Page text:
December 8, 2016
Eyes and ears open, please!
Eyes and ears open, please!
Despite Air Traffic Control’s (ATC) best efforts, I’m still alive! Sounds like an odd thing to say, doesn’t it?
Well, if I had a dollar for every time ATC tried to coerce me into a smoking hole, I’d be rich! Don’t get me wrong, this is not going to be an ATC bashing session, but rather it’s more about reminding everyone of our responsibility to see and avoid traffic, regardless of the level of ATC control.
With that said, I thought I’d relay some personal stories to you about hair-raising encounters I’ve had while under ATC control.
Story number one is titled, “If your can read this, you’re too close!”
It starts with an instrument rating check flight one fine fall morning. I was administering the check flight and while being vectored onto the final approach course, we (me, the applicant and the airplane) had a near miss.
We were cleared for the approach and on what we call a local IFR clearance (equivalent to a normal IFR clearance but remaining local to the departure airport). We were under radar control during the entire vectoring process. ATC gave us our final heading to intercept the final approach course (left hand turn) and as my applicant was rolling wings level I could once again see out the right side of the aircraft; and just in time to grab the controls and head for the deck!
It seems that a VFR aircraft had departed an uncontrolled airport to the North of our approach course and was also headed to the same airport as us. They had not yet contacted ATC for arrival instructions.
Due to the proximity and maneuver to avoid a mid-air collision, I felt obligated to call a “near-miss.” As an aside, I’ve always wondered about that phrase “near-miss.” Why not just call it was a miss. You either miss or you don’t, right? Doesn’t near-miss imply that it wasn’t quite a miss?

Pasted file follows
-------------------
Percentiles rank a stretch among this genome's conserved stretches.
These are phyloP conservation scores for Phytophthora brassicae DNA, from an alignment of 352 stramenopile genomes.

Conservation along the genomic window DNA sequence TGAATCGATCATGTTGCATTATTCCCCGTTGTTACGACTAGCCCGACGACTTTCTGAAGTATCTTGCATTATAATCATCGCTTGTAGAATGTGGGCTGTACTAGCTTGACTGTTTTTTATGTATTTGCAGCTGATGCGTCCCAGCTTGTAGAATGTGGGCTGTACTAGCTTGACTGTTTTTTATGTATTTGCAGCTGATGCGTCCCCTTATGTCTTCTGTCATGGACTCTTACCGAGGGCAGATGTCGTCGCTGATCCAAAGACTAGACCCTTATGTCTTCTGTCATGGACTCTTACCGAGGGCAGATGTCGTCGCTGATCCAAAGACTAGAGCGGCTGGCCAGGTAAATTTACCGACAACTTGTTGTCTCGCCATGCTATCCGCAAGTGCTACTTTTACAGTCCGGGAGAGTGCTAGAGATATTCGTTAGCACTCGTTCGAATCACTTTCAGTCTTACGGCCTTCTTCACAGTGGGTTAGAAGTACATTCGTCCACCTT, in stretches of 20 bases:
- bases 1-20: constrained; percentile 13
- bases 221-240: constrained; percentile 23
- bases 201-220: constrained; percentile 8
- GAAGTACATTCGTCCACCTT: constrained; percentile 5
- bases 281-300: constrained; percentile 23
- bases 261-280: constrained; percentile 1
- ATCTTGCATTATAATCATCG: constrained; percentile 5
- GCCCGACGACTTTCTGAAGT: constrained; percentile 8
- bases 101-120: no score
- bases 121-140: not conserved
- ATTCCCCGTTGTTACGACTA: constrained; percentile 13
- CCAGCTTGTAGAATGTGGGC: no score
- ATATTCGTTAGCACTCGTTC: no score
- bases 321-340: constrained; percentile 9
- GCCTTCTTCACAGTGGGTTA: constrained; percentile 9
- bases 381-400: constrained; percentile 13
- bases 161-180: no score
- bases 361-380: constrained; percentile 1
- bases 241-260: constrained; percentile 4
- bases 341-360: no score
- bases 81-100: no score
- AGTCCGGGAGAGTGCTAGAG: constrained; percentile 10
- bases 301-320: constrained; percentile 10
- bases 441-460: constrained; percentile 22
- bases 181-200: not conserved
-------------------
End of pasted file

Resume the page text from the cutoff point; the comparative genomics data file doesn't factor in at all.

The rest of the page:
Anyway, ATC’s response to that was she was busy and didn’t have time to deal with “that” right now. At this point I was tempted to tell ATC to call me when I got on the ground, but then I remembered how that was usually their line!
I had a meeting with the tower chief and their head “cover our butts” representative only to find out that no one in the control tower was at fault. It turns out that two aircraft in VFR conditions are ultimately responsible for their own collision avoidance regardless of the level of ATC control or the fact that I had an IFR clearance.
I knew that of course, but I still wanted someone to at least say sorry! I didn’t get any apologies that day.
Story two starts with touch-n-goes in the traffic pattern at a Class-C radar controlled airport with scheduled airline service. Usually, the mix of training and airlines works pretty smoothly, but on this particular day the tower controller set up a potential accident.
I was with a student on runway 4, and the full-stops were arriving on the crossing runway 32. We were given a LAHSO (Land And Hold Short Operations) clearance due to a Boeing 737 on arrival to that crossing runway.
Perfectly legal situation where we would land runway 4 and hold short of 32, awaiting clearance to takeoff on the remaining 3000+ feet of our runway. However, the timing was also perfect in that if both us and the B737 went around at the right times, we would meet over the middle of the airport! Guess what? The timing was right!
My student botched his arrival to the runway forcing a go-around. At the same time, the B737 drivers must have been observing our arrival and were unaware of what we were doing, so they also executed a go-around.
The closure rate to the mid-field was obvious to me and since the 737 could out climb us, I quickly told ATC we would go-around underneath. ATC was silent during this situation, saying nothing until I had successfully passed underneath and began climbing again. I suspect they were figuring out who was supposed to have been controlling that situation!